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Intelligence Heads Provide Update On Threats Facing U.S.


It's primary day in New Hampshire. Most polls closed just minutes ago. We'll bring you election updates throughout the evening. But now we go to Capitol Hill, where the director of national intelligence, James Clapper, warned senators today that global instability is on the rise. The so-called Islamic State's ability to direct and inspire attacks is increasing, and despite the recent nuclear deal, Iran presents an enduring threat to the United States. Here's how Clapper described the list of major threats facing the country.


JAMES CLAPPER: In my 50-plus years in the intelligence business, I don't - I cannot recall a more diverse array of challenges and crises that we confront as we do today.

MCEVERS: NPR's Mary Louise Kelly has been on Capitol Hill listening, and she's with us now. And, Mary Louise, it does not sound like there were many bright spots here.

MARY LOUISE KELLY, BYLINE: Not many, no. At one point, Clapper actually referred to his testimony as a litany of doom, and that felt about right today. You mentioned this is an annual ritual with Clapper, as national intelligence director, joined by the heads of the CIA, the FBI, other spy agencies. They are constrained, of course, in what they can say publicly. And so when you cover this threat assessment as a reporter from year to year, you are listening for subtle shifts in the words that they choose to use that may indicate new intelligence underlying their remarks.

MCEVERS: What did you hear that was new on terrorism? I mean, we mentioned ISIS and its ability to direct and inspire attacks is on the rise. Beyond that, anything?

KELLY: Well, Clapper described ISIS as the preeminent terrorist threat, which is so much stronger language than I have heard him use in the past, and he attributed that to the ground that it holds in Syria and Iraq and to offshoots in other countries. And domestically, he raised the concern about last year's attacks in San Bernardino, for example, that that may prompt copycat attacks. He cited one worrying figure that I had not heard before, which was that last year, 2015, the FBI arrested about 60 U.S.-based ISIS supporters. That is five times as many as the year before.

MCEVERS: And what about some of these offshoot groups that you mentioned? Any insights into the spread of ISIS beyond this power base in Iraq and Syria?

KELLY: Actually, CIA director John Brennan got a question exactly along those lines, and his answer in short was Libya. He called Libya a magnet. He called it the most important theater for ISIS outside of Syria and Iraq and said that there are several thousand ISIS fighters there. That squares, by the way, with recent remarks that we have heard from the Pentagon where officials have, over the last few days, been talking about possible military planning, military action against ISIS in Libya.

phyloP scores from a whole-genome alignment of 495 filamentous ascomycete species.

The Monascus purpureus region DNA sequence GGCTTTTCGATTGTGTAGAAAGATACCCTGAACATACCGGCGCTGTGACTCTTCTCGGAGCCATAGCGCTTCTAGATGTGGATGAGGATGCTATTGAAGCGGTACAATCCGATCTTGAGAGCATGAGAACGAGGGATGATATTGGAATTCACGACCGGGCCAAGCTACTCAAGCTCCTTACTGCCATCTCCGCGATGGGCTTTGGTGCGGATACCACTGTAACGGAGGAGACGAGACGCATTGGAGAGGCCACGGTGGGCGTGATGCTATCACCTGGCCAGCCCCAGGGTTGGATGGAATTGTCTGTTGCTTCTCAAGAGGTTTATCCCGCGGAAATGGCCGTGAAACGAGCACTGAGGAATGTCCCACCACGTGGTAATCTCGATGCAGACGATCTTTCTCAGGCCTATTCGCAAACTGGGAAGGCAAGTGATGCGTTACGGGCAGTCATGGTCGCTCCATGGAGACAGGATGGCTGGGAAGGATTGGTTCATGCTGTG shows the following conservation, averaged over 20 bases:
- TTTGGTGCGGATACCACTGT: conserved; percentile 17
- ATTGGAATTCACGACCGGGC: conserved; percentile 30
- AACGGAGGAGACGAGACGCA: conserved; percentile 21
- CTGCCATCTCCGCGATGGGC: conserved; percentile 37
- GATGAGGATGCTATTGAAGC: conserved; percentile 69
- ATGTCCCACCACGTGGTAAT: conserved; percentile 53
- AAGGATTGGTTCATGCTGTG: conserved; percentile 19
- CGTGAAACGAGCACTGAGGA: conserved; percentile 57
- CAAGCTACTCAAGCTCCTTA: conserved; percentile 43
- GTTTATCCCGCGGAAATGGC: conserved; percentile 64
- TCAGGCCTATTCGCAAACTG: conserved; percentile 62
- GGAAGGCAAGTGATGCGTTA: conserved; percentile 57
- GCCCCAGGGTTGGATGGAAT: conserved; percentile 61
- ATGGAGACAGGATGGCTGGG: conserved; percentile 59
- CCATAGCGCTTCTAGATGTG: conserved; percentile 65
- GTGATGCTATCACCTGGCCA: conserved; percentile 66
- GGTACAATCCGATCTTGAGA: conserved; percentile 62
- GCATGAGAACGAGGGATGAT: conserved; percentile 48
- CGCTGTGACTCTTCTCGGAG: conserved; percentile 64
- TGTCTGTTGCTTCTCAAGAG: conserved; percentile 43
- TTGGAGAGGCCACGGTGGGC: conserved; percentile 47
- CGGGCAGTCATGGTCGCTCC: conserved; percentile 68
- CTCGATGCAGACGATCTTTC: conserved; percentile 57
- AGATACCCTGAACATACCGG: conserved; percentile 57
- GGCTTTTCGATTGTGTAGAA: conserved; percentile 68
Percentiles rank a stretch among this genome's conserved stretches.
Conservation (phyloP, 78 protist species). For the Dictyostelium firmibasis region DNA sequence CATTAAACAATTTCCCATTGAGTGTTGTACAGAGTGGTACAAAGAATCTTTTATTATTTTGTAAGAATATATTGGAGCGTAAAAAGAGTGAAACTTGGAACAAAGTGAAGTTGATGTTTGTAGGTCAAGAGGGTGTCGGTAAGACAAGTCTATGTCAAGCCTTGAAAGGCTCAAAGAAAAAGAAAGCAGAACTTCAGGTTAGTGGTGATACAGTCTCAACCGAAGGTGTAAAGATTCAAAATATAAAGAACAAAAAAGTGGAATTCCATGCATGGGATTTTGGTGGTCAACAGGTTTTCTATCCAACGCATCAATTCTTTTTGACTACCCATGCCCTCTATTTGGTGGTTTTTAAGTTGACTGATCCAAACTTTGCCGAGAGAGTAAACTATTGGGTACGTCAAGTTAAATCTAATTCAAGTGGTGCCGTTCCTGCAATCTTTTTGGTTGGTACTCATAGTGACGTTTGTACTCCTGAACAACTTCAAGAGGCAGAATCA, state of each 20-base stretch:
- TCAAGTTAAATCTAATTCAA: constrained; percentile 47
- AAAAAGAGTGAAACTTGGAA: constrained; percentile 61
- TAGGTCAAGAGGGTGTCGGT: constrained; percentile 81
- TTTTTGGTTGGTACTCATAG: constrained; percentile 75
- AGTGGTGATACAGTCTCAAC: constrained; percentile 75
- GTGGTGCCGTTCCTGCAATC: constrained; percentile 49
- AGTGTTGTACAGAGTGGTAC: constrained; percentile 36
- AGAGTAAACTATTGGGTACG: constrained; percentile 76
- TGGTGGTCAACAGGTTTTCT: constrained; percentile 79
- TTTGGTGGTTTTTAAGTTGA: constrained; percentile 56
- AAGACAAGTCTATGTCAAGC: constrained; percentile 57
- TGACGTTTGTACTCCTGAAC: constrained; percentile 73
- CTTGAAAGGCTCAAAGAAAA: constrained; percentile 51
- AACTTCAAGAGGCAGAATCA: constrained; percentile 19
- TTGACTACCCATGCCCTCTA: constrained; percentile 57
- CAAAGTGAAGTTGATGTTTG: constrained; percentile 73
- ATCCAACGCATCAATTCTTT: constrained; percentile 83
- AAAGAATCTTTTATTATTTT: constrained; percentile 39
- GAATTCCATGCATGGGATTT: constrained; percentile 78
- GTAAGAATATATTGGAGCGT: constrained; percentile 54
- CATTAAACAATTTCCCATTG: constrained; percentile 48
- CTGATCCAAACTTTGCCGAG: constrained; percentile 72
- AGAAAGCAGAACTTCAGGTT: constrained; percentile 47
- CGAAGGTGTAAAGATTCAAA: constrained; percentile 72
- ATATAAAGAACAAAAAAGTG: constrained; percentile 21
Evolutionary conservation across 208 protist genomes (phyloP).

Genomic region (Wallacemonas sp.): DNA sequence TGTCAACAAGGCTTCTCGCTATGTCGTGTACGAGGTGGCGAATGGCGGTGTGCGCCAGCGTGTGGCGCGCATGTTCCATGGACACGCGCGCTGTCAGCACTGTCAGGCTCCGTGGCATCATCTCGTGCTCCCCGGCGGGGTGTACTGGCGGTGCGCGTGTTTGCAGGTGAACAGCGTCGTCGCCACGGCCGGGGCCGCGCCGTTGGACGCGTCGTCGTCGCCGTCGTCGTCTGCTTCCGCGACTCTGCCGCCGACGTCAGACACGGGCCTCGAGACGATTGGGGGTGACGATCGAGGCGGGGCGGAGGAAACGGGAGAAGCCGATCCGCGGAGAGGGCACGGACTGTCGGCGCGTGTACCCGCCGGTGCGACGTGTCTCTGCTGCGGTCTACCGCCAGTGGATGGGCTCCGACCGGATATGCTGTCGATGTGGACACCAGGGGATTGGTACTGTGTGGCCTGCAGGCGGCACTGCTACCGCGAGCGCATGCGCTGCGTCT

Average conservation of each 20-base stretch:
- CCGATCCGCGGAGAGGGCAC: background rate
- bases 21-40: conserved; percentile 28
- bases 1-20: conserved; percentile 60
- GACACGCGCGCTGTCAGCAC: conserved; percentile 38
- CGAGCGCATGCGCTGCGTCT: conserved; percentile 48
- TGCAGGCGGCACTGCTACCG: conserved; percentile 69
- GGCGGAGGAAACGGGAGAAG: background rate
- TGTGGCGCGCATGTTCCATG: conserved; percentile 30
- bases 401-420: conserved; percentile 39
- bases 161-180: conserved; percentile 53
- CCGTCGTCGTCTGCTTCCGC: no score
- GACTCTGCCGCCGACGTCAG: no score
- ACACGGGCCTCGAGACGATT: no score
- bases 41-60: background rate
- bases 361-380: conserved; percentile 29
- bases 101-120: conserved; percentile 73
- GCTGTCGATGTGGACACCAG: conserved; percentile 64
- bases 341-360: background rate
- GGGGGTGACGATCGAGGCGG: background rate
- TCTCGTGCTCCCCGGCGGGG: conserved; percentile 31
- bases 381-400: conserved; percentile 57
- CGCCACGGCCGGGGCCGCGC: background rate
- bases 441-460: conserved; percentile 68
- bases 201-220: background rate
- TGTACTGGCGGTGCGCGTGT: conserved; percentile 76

MCEVERS: And this was John Brennan's first public appearance before the Senate Intelligence Committee in two years since the whole blowup when the committee accused the CIA of illegally spying on Senate computers. I mean, did that come up at all?

KELLY: Oh, yeah, that came up.


KELLY: That was actually a most heated exchange today. I mean, to remind people - this was the episode at the time that the so-called torture report was released.


KELLY: Senators accused the CIA of snooping on their computers, on their staffers' computers. Democrat Ron Wyden today made clear he is still angry. This is him lambasting the CIA's Brennan.


RON WYDEN: When you're talking about spying on a committee responsible for overseeing your agency, in my view, that undermines the very checks and balances that protect our democracy.

KELLY: And Brennan shot right back to that, said he respectfully disagreed, that he had apologized already for an instance of inappropriate access. But he said do not say the CIA spied on Senate computers - not true. So a flash of temper in today's hearing.

MCEVERS: And quickly, what about Iran? Do U.S. spy chiefs agree that Iran so far is abiding by the nuclear deal?

KELLY: They agreed that so far it is abiding by the nuclear deal. That's the good news. On the other hand, they said Iran remains the foremost state sponsor of terrorism, so very much still a mixed bag.

MCEVERS: That's Mary Louise Kelly, national security correspondent. Thank you very much.

KELLY: You're welcome. Transcript provided by NPR, Copyright NPR.

Mary Louise Kelly is a co-host of All Things Considered, NPR's award-winning afternoon newsmagazine.